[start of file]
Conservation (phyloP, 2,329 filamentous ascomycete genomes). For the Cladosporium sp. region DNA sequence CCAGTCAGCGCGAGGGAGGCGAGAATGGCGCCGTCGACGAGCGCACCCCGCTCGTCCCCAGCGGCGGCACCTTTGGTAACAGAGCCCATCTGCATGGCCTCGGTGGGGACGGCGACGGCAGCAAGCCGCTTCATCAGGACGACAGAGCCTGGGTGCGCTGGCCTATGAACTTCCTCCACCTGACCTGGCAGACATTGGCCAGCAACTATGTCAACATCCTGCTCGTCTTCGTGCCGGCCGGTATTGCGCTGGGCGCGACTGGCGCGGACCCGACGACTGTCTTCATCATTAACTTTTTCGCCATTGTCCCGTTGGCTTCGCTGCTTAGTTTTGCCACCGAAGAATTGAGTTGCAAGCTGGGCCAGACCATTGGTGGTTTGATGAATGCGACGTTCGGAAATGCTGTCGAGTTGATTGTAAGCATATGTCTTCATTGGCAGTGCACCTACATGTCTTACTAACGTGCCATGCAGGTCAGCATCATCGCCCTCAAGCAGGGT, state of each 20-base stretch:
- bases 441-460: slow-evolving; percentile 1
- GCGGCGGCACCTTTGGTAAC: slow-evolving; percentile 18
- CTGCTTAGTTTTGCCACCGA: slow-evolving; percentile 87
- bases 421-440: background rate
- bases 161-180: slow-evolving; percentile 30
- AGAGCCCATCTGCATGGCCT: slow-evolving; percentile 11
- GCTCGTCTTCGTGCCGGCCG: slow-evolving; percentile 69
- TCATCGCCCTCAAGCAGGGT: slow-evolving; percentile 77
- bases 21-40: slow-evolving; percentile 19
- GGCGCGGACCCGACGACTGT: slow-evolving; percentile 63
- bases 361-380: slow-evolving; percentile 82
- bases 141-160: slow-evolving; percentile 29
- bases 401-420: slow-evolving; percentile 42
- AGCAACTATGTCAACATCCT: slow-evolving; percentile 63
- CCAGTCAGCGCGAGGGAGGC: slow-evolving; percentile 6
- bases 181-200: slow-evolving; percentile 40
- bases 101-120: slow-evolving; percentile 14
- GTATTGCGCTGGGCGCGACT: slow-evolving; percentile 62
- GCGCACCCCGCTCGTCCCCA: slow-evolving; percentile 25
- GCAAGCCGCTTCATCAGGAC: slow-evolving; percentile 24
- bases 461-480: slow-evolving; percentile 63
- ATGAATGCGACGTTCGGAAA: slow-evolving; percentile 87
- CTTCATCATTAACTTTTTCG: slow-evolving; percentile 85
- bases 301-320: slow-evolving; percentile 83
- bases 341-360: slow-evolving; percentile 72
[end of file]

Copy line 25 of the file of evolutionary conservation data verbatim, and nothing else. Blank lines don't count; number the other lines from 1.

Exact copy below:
- bases 301-320: slow-evolving; percentile 83